Human Development Index (HDI)
The Human Development Index (HDI) is a composite statistic of life expectancy, education, and income indices to rank countries into four tiers of human development. It was created by economist Mahbub ul Haq, followed by economist Amartya Sen in 1990. United Nation Development Program (UNDP) publishes an annual Human Development Report (since 1990) to measure and analyze developmental progress.
HDI Calculation :
Human Development Report the HDI combines three dimensions:
- A long and healthy life: Life expectancy at birth
- Mean years of schooling and Expected years of schooling
- A decent standard of living: GNI per capita (PPP US$)
Human Development Index (HDI) report 2013 :
The 2013 Human Development Report – “The Rise of the South: Human Progress in a Diverse World” – was launched on 14 March in Mexico City by President Enrique Peña Nieto of Mexico and UNDP Administrator Helen Clark.
- India was at ranked at 136 among 187 countries this year.
- The HDI report placed India at the near-bottom of countries which have reached ‘medium development. India’s HDI has risen by 1.7% annually since 1990.
- Two countries—the Islamic Republic of Iran and Sri Lanka are in the high human development group, three (Maldives, India and Bhutan) are in the medium and the remaining four (Bangladesh, Pakistan, Nepal and Afghanistan) are in the low human development group.
- The average HDI value for the region is 0.558, below the world average of 0.693.
- Between 2000 and 2012, the region registered annual growth of 1.43 percent in HDI value, which is the highest compared to other regions. Looking at individual countries in the region, Afghanistan achieved the fastest growth with 3.9 percent, followed by Pakistan with 1.7 percent and then India at 1.5 percent. The least growth was registered by Sri Lanka (0.7 percent).
- The region’s average life expectancy at birth is 66.2 years, nearly four years below the world average of 70.1 and more than eight years below the average for Latin America and the Caribbean, which has the highest average life expectancy at birth.
- Average years of schooling of 4.7 for the region ties with sub-Saharan Africa in the bottom position and is 2.8 years below the world average.
- The average gross national income (GNI) per capita of $3,343 is only one-third the world average of $10,184.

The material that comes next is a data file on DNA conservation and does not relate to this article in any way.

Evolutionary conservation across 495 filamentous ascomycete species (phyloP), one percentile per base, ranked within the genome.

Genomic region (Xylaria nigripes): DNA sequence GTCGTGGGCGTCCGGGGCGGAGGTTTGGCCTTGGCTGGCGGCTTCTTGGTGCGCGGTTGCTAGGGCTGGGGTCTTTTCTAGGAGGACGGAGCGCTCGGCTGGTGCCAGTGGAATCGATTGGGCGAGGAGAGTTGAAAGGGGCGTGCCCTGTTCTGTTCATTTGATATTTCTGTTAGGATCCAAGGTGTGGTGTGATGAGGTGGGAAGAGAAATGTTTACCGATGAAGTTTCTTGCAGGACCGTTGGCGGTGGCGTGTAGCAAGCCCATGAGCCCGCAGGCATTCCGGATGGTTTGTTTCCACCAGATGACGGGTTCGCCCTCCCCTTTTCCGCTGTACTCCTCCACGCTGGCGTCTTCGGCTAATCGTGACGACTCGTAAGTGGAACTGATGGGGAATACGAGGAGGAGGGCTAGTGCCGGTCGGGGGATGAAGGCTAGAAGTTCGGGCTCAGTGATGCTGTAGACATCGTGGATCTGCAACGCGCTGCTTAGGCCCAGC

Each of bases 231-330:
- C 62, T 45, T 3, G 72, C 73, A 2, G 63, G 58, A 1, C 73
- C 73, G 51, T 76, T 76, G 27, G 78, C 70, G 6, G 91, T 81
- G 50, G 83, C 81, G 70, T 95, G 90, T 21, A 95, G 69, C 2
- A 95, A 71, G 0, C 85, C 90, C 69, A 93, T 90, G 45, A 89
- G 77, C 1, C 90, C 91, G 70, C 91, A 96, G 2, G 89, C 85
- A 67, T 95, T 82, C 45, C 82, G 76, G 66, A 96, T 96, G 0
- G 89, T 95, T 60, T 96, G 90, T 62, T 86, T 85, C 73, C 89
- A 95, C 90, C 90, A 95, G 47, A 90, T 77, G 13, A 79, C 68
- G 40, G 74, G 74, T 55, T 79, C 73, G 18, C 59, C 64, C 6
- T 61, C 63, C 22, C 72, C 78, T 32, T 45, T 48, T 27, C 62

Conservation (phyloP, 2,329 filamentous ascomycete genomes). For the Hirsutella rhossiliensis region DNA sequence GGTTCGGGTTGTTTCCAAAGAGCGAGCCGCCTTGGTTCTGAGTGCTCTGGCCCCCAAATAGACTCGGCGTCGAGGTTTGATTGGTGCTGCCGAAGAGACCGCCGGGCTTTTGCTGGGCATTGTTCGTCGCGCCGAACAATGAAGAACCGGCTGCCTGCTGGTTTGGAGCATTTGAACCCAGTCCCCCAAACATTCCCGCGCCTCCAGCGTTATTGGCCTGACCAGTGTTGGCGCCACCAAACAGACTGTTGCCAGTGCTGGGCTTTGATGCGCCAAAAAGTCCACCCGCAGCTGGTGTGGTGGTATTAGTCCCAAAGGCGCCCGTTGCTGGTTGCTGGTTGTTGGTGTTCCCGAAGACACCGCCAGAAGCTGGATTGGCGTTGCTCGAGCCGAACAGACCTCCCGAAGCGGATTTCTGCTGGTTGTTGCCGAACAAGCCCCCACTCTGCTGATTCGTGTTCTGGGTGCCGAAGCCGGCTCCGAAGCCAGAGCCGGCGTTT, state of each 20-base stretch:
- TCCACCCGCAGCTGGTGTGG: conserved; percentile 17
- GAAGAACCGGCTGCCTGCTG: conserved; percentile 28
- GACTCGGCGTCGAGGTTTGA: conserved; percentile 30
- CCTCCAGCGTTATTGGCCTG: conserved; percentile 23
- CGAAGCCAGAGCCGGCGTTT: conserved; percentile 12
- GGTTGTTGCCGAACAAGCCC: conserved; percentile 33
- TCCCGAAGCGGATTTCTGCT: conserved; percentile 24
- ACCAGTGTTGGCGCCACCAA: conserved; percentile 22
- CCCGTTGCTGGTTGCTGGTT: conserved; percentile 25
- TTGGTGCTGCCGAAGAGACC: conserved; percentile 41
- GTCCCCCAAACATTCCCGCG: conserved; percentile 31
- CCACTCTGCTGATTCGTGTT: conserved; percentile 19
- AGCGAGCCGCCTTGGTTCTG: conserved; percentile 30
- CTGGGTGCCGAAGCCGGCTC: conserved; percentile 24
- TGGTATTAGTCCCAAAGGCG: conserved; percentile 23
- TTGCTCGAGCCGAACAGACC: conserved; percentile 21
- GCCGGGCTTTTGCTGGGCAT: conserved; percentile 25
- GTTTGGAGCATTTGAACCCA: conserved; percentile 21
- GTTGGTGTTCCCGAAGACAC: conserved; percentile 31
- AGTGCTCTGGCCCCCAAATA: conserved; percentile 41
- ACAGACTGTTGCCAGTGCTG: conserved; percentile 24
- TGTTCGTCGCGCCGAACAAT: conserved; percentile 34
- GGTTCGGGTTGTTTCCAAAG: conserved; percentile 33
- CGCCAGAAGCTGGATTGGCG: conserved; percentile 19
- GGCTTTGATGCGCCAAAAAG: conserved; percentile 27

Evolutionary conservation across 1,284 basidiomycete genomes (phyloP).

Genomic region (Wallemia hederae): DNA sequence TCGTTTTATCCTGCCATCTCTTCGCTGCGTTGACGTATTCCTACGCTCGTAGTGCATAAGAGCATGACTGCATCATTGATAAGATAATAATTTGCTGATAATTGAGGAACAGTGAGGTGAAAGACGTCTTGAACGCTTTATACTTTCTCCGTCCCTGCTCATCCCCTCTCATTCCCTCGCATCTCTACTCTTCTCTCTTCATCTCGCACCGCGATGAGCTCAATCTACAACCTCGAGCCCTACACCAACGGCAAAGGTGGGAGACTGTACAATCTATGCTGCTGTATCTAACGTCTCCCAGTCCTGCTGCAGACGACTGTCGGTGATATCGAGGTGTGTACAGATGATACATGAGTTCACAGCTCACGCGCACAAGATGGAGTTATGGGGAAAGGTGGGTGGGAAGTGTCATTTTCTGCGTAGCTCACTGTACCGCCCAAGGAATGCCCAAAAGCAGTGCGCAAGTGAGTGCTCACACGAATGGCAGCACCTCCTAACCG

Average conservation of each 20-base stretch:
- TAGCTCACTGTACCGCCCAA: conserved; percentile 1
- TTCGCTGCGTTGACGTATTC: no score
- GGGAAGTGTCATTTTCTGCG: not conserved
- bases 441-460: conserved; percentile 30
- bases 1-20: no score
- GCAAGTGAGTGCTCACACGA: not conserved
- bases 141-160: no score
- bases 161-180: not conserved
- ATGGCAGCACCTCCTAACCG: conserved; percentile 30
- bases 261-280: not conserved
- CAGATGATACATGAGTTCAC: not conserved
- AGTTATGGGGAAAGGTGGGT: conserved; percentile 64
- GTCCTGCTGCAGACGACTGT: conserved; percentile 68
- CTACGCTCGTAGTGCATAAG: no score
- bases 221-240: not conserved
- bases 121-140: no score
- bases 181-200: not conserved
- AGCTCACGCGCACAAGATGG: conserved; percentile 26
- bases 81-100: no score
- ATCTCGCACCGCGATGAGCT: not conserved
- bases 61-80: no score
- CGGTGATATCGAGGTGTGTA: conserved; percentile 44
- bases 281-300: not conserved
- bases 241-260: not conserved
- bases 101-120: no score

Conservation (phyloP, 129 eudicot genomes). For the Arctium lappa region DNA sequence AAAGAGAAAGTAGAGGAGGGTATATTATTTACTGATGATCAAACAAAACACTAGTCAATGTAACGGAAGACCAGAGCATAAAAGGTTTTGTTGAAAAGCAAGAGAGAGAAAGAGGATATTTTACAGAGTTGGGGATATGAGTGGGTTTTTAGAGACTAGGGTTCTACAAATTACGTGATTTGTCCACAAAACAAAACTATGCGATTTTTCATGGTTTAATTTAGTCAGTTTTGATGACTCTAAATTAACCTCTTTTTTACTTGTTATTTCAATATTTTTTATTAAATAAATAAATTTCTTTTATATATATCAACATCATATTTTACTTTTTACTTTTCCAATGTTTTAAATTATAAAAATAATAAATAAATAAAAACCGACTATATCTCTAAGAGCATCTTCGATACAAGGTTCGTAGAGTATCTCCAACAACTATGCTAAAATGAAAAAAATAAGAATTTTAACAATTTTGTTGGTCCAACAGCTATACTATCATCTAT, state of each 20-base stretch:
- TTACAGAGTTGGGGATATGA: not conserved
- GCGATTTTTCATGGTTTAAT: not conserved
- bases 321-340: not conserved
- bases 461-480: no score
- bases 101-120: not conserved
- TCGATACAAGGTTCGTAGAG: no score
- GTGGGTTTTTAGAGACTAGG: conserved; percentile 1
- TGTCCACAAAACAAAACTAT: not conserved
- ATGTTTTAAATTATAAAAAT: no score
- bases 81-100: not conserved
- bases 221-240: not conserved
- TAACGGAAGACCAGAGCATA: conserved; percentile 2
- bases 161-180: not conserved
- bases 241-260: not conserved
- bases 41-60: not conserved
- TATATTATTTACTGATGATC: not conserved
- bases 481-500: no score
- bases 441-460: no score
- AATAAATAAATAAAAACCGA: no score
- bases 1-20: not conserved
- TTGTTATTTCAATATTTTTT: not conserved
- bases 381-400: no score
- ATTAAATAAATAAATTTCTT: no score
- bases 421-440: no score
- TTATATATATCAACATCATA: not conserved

- The region is ranked fifth out of six regions in terms of overall loss to HDI due to inequality in distribution. The loss to potential HDI value is about 6 percentage points higher than the world’s average loss of 23.3 percent. Loss due to inequality is highest in education (42 percent) followed by health (27 percent).
- The biggest loss due to inequalities is suffered by Nepal (34.2 percent) followed by Pakistan (30.9 percent). The country suffering the least loss in the region is Sri Lanka (15.1 percent).
- Bangladesh has the highest Multidimensional Poverty Index value based on 2007 survey data followed by India. The headcount ratio, (i.e. the percentage of the population suffering over-lapping deprivation) is 57.8 percent for Bangladesh and 53.7 percent for India. These translate into 83.2 million people in Bangladesh and 612.3 million people in India who suffer overlapping deprivation.
- India leads in the region exporting goods to the tune of $220.4 billion in 2010, representing 14.5 percent of its GDP in that year. This is followed by Islamic Republic of Iran ($83.8 billion) and then Sri Lanka ($8.3 billion) representing 25.3 percent and 18.1 percentof their respective GDPs.
- The region’s average employment-to-population ratio is 61.2 percent, below the world average of 65.8 percent. There is wide variation across countries ranging from a low employment-to-population ratio of 46.1 percent in Islamic Republic of Iran to 86.4 percent in Nepal.
- Child labour is relatively high in Nepal, where more than one-third of children of ages five to 14 years are economically active. The lowest is observed in India (12 percent).
- The average overall life satisfaction based on the Gallup World Poll for the region is 4.7, making it the second most dissatisfied region after sub-Saharan Africa.
Multidimensional Poverty Index (MPI) :
It was developed in 2010 by Oxford Poverty & Human Development Initiative and the United Nations Development Programme.
Multidimensional poverty is made up of several factors that constitute poor people’s experience of deprivation – such as poor health, lack of education, inadequate living standard, lack of income (as one of several factors considered), disempowerment, poor quality of work and threat from violence. It replaced the previous Human Poverty Index.
The countries with the highest percentages of ‘MPI poor’ are all in Africa: Ethiopia (87%), Liberia (84%), Mozambique (79%) and Sierra Leone (77%). Yet the largest absolute numbers of multi dimensionally poor people live in South Asia, including 612 million in India alone.
Gender Inequality Index (GII):
A new index for measurement of gender disparity that was introduced in the 2010 Human Development Report 20th anniversary edition by the United Nations Development Programme (UNDP). According to the UNDP, this index is a composite measure which captures the loss of achievement, within a country, due to gender inequality, and uses three dimensions to do so: reproductive health, empowerment, and labor market participation. The new index was introduced as an experimental measure to remedy the shortcomings of the previous, and no longer used, indicators, the Gender Development Index (GDI) and the Gender Empowerment Measure (GEM).
Source : http://hdr.undp.org